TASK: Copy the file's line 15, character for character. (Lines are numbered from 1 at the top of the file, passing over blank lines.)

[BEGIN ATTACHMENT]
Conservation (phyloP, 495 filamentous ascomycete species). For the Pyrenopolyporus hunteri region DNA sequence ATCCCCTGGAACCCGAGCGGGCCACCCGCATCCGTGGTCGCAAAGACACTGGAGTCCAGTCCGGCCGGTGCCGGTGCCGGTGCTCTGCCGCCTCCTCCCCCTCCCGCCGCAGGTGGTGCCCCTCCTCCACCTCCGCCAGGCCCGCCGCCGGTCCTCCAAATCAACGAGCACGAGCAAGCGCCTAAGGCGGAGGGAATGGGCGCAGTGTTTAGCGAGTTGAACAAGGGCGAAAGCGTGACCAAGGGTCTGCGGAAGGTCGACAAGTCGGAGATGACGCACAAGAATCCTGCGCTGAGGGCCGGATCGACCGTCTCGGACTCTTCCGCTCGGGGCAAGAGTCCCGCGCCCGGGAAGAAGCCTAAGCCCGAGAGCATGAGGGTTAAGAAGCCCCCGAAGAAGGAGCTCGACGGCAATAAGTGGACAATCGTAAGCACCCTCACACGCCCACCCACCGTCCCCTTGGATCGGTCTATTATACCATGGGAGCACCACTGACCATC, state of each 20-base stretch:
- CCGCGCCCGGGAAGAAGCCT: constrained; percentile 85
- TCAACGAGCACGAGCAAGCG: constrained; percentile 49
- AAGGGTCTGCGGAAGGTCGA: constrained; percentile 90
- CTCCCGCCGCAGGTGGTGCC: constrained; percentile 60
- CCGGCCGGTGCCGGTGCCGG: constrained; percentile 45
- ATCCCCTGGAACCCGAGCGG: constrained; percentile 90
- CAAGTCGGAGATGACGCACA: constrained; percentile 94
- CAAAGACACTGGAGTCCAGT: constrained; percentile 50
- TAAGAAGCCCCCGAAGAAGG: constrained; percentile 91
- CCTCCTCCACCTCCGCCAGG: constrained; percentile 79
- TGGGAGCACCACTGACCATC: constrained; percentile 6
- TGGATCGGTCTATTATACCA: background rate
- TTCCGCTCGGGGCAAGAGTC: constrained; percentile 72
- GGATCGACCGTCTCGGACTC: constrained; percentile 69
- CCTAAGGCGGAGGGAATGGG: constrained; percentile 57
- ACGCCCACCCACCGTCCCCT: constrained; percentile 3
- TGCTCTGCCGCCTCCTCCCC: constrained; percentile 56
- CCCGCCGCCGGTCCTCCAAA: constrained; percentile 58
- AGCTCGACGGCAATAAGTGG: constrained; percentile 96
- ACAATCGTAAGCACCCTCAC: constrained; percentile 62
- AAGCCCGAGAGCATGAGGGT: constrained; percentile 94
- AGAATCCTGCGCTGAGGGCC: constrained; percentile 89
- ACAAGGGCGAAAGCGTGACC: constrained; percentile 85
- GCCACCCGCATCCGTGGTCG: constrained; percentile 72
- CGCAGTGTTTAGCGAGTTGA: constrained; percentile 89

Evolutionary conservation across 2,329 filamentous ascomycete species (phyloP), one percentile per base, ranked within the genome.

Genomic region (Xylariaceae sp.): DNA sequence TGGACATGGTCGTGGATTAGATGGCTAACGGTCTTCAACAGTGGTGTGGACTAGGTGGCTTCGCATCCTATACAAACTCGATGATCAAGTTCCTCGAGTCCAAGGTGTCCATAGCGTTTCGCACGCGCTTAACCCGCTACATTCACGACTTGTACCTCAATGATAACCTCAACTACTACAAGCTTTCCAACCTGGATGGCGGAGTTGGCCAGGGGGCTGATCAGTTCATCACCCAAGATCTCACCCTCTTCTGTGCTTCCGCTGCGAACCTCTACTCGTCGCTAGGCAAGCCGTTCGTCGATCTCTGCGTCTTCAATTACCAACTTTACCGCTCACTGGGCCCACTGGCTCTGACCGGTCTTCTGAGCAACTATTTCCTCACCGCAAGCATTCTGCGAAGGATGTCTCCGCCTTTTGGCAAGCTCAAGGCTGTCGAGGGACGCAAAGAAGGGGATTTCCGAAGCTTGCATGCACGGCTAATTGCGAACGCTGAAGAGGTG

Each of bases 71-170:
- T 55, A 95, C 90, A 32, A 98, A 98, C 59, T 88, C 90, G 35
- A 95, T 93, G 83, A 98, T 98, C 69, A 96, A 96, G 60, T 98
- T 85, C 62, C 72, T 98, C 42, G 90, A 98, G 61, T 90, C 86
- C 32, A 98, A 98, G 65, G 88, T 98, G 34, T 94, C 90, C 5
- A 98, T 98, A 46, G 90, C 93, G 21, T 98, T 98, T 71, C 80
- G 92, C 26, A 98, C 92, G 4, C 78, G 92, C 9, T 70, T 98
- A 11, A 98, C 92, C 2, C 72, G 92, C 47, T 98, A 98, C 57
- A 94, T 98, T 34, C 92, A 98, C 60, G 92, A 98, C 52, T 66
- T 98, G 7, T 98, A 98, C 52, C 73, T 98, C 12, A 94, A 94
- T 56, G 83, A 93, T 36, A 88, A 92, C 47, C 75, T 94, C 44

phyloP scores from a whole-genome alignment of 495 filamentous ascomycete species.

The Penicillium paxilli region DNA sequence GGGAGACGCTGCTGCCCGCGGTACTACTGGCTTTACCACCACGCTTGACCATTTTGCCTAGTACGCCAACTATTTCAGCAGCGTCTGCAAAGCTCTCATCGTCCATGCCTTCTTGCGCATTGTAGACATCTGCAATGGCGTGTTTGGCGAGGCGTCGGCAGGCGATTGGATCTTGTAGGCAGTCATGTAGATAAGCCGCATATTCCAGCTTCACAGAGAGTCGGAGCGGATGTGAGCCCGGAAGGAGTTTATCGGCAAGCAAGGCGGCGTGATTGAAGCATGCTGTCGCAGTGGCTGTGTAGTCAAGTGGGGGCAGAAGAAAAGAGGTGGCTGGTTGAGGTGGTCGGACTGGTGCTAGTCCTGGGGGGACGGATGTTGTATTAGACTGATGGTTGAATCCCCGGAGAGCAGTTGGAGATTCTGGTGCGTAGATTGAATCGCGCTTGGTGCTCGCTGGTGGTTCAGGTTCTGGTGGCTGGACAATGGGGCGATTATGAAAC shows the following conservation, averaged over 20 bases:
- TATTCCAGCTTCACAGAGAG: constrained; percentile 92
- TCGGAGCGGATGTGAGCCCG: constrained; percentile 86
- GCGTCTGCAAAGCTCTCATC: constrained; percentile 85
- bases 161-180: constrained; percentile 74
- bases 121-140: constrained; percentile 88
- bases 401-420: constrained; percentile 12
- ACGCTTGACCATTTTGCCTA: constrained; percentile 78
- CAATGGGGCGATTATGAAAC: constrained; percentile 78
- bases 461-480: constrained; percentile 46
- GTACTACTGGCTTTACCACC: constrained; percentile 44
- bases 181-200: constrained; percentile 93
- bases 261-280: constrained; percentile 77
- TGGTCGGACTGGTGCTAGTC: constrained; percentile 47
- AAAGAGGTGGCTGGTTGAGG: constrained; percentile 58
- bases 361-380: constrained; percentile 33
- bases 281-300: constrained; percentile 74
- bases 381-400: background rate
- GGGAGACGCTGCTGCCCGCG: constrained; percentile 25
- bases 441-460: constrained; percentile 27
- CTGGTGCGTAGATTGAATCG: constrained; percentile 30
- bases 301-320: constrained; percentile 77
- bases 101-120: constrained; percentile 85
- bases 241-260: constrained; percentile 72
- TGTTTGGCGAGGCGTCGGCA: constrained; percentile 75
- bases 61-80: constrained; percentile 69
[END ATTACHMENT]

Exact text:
- GGATCGACCGTCTCGGACTC: constrained; percentile 69